Budget cuts affect veterans in long-term care

TOPEKA — A hall that houses long-term care patients at the Kansas Veterans' Home will close at least temporarily as part of state budget cuts.

Triplett Hall was built to house 40 long-term patients and 21 assisted-living residents, but has never operated at capacity because of revenue shortfalls, superintendent Jim Hays said.

Its 14 current residents will be moved to another long-term care hall at the home.

Hays said he hoped Triplett Hall would eventually be reopened. The closing is to help the home meet $157,430 in state budget cuts, part of a package of nearly $260 million in cuts announced recently by Gov. Mark Parkinson.

"Given the number of budget cuts and the significant shortfall this year, it is going to be incredibly difficult to maintain the quality and level of care these veterans deserve," Hays said.

The remainder of the veterans' home budget cuts will come from staffing reductions — nine in all — that will go into effect in February, he said. More than three-quarters of the facility's budget goes to salaries, so it is hard to cut the budget without cutting positions, he said.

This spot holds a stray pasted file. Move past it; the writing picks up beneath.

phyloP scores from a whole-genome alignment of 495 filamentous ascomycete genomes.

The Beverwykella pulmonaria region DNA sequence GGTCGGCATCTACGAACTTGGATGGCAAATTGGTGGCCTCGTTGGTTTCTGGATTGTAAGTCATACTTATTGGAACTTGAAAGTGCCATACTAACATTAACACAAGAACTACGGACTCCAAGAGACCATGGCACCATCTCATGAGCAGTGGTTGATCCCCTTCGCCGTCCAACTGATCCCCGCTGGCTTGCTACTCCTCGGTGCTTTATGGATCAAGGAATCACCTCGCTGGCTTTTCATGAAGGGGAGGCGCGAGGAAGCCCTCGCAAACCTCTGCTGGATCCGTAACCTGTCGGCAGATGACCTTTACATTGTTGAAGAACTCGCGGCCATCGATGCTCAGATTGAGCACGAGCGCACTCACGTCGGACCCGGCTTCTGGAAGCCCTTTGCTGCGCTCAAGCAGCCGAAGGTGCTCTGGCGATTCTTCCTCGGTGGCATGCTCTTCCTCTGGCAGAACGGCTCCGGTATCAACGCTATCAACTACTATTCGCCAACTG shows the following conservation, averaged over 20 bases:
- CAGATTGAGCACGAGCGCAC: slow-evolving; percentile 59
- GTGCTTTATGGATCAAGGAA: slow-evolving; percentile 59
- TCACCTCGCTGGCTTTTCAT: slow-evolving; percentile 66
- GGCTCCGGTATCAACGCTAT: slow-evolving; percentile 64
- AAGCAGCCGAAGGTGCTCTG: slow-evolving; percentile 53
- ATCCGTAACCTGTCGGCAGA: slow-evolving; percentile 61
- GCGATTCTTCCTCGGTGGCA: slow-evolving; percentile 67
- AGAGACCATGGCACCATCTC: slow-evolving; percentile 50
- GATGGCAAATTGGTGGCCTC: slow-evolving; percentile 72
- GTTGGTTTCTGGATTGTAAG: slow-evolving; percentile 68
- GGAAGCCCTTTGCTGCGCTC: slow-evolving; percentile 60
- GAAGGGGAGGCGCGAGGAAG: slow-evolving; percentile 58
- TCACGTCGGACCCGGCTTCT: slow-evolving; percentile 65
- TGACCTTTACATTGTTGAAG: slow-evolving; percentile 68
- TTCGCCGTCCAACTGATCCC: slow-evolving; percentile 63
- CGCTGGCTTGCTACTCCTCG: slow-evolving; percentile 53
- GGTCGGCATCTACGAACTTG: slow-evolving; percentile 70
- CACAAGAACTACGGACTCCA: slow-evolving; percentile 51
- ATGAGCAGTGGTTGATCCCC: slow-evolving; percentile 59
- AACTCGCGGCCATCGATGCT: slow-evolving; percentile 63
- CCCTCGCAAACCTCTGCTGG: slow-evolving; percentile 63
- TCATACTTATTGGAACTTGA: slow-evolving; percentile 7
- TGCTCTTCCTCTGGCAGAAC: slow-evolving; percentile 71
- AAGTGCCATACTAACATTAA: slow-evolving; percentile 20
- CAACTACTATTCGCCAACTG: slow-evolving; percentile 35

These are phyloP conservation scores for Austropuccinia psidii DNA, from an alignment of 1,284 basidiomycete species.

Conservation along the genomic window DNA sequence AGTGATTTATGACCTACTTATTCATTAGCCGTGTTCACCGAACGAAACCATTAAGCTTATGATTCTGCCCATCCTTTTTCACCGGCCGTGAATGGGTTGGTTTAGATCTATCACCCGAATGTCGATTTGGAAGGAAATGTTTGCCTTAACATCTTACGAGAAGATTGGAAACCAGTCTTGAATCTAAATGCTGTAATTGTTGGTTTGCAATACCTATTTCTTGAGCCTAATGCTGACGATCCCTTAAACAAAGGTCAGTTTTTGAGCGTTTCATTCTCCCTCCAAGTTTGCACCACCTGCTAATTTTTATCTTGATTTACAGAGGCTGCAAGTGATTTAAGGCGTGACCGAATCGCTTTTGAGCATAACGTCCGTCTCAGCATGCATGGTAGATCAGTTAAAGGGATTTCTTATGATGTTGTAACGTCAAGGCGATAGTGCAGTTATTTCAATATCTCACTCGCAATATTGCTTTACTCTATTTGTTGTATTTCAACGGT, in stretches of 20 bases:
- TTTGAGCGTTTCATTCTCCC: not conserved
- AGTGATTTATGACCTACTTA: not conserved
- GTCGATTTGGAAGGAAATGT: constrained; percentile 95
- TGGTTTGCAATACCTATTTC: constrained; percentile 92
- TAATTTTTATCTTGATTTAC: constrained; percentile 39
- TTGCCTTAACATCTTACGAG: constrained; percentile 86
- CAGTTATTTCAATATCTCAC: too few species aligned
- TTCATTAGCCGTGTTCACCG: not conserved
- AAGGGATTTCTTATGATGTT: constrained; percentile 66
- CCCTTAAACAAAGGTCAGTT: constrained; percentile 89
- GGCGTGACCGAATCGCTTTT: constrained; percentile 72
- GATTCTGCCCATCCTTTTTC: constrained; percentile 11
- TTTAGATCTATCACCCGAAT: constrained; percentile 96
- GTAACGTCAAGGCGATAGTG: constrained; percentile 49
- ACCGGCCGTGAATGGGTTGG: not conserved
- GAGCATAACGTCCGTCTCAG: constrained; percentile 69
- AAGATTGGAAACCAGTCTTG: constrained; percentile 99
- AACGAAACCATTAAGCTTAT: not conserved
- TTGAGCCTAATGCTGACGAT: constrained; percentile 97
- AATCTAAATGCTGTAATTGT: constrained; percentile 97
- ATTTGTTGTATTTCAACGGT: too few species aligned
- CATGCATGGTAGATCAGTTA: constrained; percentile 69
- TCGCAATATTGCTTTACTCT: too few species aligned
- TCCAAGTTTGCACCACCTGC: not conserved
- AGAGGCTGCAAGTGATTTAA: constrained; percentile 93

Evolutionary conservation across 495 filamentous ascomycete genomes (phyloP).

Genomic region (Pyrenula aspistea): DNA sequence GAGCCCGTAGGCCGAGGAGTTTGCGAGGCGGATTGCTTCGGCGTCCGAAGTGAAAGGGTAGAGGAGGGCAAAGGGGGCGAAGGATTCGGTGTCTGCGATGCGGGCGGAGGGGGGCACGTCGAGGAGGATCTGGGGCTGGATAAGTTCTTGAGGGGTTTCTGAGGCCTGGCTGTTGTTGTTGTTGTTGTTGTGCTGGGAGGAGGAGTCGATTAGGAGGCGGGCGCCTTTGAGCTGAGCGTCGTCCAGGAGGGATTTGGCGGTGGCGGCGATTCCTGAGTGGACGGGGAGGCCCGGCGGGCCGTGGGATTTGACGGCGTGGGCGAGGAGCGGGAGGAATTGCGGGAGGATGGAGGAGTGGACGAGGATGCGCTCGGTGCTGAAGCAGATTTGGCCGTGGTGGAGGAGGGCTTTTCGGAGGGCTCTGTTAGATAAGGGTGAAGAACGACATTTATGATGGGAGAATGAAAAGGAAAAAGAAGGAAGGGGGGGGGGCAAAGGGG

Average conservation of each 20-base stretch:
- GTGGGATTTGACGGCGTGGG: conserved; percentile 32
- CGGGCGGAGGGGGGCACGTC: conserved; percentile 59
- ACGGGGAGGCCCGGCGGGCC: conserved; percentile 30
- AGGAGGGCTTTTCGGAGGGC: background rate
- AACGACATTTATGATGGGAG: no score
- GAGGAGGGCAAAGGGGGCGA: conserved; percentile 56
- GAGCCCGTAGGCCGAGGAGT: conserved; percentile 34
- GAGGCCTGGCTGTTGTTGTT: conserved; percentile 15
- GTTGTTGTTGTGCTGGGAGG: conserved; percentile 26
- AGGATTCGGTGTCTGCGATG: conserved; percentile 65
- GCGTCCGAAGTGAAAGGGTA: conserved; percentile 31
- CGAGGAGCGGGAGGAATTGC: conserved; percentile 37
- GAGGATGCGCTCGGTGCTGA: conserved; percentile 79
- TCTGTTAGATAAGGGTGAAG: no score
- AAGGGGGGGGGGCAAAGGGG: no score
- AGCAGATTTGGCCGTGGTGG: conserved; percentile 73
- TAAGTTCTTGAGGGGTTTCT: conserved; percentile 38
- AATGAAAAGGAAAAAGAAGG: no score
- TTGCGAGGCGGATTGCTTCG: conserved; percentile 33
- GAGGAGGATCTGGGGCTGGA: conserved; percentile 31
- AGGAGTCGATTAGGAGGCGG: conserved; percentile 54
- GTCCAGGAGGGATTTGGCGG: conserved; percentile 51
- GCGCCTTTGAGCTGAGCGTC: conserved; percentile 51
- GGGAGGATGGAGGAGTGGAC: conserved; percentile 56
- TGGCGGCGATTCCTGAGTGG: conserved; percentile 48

The veterans' home opened in 2001 at the site of the former Winfield State Hospital and Training Center. It houses 136 residents in four halls and offers services to veterans and their spouses or former spouses, Hays said.

The state Commission on Veterans Affairs had $818,276 eliminated from its budget, which started July 1, in the latest round of cuts.

The Veterans' Home receives about $3.3 million from the state, or about one-third of its annual budget, Hays said. The remainder is split almost evenly between fees the residents pay and money from the federal Veterans Administration.